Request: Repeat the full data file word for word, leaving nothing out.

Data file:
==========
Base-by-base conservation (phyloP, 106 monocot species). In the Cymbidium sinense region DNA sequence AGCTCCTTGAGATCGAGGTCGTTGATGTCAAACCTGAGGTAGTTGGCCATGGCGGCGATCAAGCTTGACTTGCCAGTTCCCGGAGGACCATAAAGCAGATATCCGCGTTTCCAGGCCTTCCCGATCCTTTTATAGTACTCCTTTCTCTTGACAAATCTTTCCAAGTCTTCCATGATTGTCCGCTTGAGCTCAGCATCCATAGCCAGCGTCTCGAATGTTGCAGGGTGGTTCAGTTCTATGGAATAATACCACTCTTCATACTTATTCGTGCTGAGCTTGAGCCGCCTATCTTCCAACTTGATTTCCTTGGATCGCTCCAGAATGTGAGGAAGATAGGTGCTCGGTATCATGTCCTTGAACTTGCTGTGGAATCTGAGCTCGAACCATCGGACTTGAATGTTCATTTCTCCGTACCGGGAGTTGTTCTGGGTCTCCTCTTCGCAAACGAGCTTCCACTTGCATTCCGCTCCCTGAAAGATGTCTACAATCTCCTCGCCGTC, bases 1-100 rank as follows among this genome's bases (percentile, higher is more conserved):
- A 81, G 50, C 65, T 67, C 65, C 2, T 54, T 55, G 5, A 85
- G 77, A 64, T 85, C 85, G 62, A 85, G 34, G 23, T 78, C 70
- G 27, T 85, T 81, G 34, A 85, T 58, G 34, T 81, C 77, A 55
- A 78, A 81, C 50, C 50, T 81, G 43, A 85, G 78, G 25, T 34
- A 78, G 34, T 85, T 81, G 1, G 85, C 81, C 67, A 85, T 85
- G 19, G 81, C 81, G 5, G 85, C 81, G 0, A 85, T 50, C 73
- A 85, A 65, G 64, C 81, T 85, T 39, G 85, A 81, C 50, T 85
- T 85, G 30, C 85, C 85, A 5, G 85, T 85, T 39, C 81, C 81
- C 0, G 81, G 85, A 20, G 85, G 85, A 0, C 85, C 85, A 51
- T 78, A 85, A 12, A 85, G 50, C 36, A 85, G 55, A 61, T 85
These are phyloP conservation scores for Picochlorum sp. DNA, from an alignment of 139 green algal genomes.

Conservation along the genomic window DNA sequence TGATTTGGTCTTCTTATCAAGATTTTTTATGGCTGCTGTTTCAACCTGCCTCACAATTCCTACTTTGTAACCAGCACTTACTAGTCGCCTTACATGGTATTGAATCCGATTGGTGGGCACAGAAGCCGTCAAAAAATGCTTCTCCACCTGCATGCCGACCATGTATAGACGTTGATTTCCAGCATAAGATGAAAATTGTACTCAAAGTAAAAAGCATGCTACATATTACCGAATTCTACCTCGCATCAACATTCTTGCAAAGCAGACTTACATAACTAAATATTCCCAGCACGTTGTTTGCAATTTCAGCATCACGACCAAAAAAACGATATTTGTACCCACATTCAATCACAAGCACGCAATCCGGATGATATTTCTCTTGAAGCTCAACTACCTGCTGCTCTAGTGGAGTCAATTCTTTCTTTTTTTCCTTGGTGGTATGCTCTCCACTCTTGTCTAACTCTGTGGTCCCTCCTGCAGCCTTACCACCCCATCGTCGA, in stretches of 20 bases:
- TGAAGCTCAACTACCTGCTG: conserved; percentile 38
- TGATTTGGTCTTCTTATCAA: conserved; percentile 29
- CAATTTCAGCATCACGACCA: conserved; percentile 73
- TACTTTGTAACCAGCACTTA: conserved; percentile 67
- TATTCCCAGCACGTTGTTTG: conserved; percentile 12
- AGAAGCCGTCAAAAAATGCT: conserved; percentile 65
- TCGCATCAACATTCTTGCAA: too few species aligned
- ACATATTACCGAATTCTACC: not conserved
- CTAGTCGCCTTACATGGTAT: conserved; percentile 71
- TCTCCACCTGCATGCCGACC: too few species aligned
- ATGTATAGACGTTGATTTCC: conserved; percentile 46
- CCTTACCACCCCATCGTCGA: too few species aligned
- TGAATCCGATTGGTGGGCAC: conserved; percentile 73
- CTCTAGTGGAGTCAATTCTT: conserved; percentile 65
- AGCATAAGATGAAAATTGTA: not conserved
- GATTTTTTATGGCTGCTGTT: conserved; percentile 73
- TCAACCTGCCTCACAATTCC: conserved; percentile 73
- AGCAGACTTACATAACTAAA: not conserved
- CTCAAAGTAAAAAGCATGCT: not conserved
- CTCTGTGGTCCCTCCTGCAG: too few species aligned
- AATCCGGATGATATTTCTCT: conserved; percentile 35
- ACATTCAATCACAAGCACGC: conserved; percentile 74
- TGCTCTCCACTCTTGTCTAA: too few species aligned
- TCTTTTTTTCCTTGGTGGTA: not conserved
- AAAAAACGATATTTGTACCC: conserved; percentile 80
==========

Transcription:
Base-by-base conservation (phyloP, 106 monocot species). In the Cymbidium sinense region DNA sequence AGCTCCTTGAGATCGAGGTCGTTGATGTCAAACCTGAGGTAGTTGGCCATGGCGGCGATCAAGCTTGACTTGCCAGTTCCCGGAGGACCATAAAGCAGATATCCGCGTTTCCAGGCCTTCCCGATCCTTTTATAGTACTCCTTTCTCTTGACAAATCTTTCCAAGTCTTCCATGATTGTCCGCTTGAGCTCAGCATCCATAGCCAGCGTCTCGAATGTTGCAGGGTGGTTCAGTTCTATGGAATAATACCACTCTTCATACTTATTCGTGCTGAGCTTGAGCCGCCTATCTTCCAACTTGATTTCCTTGGATCGCTCCAGAATGTGAGGAAGATAGGTGCTCGGTATCATGTCCTTGAACTTGCTGTGGAATCTGAGCTCGAACCATCGGACTTGAATGTTCATTTCTCCGTACCGGGAGTTGTTCTGGGTCTCCTCTTCGCAAACGAGCTTCCACTTGCATTCCGCTCCCTGAAAGATGTCTACAATCTCCTCGCCGTC, bases 1-100 rank as follows among this genome's bases (percentile, higher is more conserved):
- A 81, G 50, C 65, T 67, C 65, C 2, T 54, T 55, G 5, A 85
- G 77, A 64, T 85, C 85, G 62, A 85, G 34, G 23, T 78, C 70
- G 27, T 85, T 81, G 34, A 85, T 58, G 34, T 81, C 77, A 55
- A 78, A 81, C 50, C 50, T 81, G 43, A 85, G 78, G 25, T 34
- A 78, G 34, T 85, T 81, G 1, G 85, C 81, C 67, A 85, T 85
- G 19, G 81, C 81, G 5, G 85, C 81, G 0, A 85, T 50, C 73
- A 85, A 65, G 64, C 81, T 85, T 39, G 85, A 81, C 50, T 85
- T 85, G 30, C 85, C 85, A 5, G 85, T 85, T 39, C 81, C 81
- C 0, G 81, G 85, A 20, G 85, G 85, A 0, C 85, C 85, A 51
- T 78, A 85, A 12, A 85, G 50, C 36, A 85, G 55, A 61, T 85
These are phyloP conservation scores for Picochlorum sp. DNA, from an alignment of 139 green algal genomes.

Conservation along the genomic window DNA sequence TGATTTGGTCTTCTTATCAAGATTTTTTATGGCTGCTGTTTCAACCTGCCTCACAATTCCTACTTTGTAACCAGCACTTACTAGTCGCCTTACATGGTATTGAATCCGATTGGTGGGCACAGAAGCCGTCAAAAAATGCTTCTCCACCTGCATGCCGACCATGTATAGACGTTGATTTCCAGCATAAGATGAAAATTGTACTCAAAGTAAAAAGCATGCTACATATTACCGAATTCTACCTCGCATCAACATTCTTGCAAAGCAGACTTACATAACTAAATATTCCCAGCACGTTGTTTGCAATTTCAGCATCACGACCAAAAAAACGATATTTGTACCCACATTCAATCACAAGCACGCAATCCGGATGATATTTCTCTTGAAGCTCAACTACCTGCTGCTCTAGTGGAGTCAATTCTTTCTTTTTTTCCTTGGTGGTATGCTCTCCACTCTTGTCTAACTCTGTGGTCCCTCCTGCAGCCTTACCACCCCATCGTCGA, in stretches of 20 bases:
- TGAAGCTCAACTACCTGCTG: conserved; percentile 38
- TGATTTGGTCTTCTTATCAA: conserved; percentile 29
- CAATTTCAGCATCACGACCA: conserved; percentile 73
- TACTTTGTAACCAGCACTTA: conserved; percentile 67
- TATTCCCAGCACGTTGTTTG: conserved; percentile 12
- AGAAGCCGTCAAAAAATGCT: conserved; percentile 65
- TCGCATCAACATTCTTGCAA: too few species aligned
- ACATATTACCGAATTCTACC: not conserved
- CTAGTCGCCTTACATGGTAT: conserved; percentile 71
- TCTCCACCTGCATGCCGACC: too few species aligned
- ATGTATAGACGTTGATTTCC: conserved; percentile 46
- CCTTACCACCCCATCGTCGA: too few species aligned
- TGAATCCGATTGGTGGGCAC: conserved; percentile 73
- CTCTAGTGGAGTCAATTCTT: conserved; percentile 65
- AGCATAAGATGAAAATTGTA: not conserved
- GATTTTTTATGGCTGCTGTT: conserved; percentile 73
- TCAACCTGCCTCACAATTCC: conserved; percentile 73
- AGCAGACTTACATAACTAAA: not conserved
- CTCAAAGTAAAAAGCATGCT: not conserved
- CTCTGTGGTCCCTCCTGCAG: too few species aligned
- AATCCGGATGATATTTCTCT: conserved; percentile 35
- ACATTCAATCACAAGCACGC: conserved; percentile 74
- TGCTCTCCACTCTTGTCTAA: too few species aligned
- TCTTTTTTTCCTTGGTGGTA: not conserved
- AAAAAACGATATTTGTACCC: conserved; percentile 80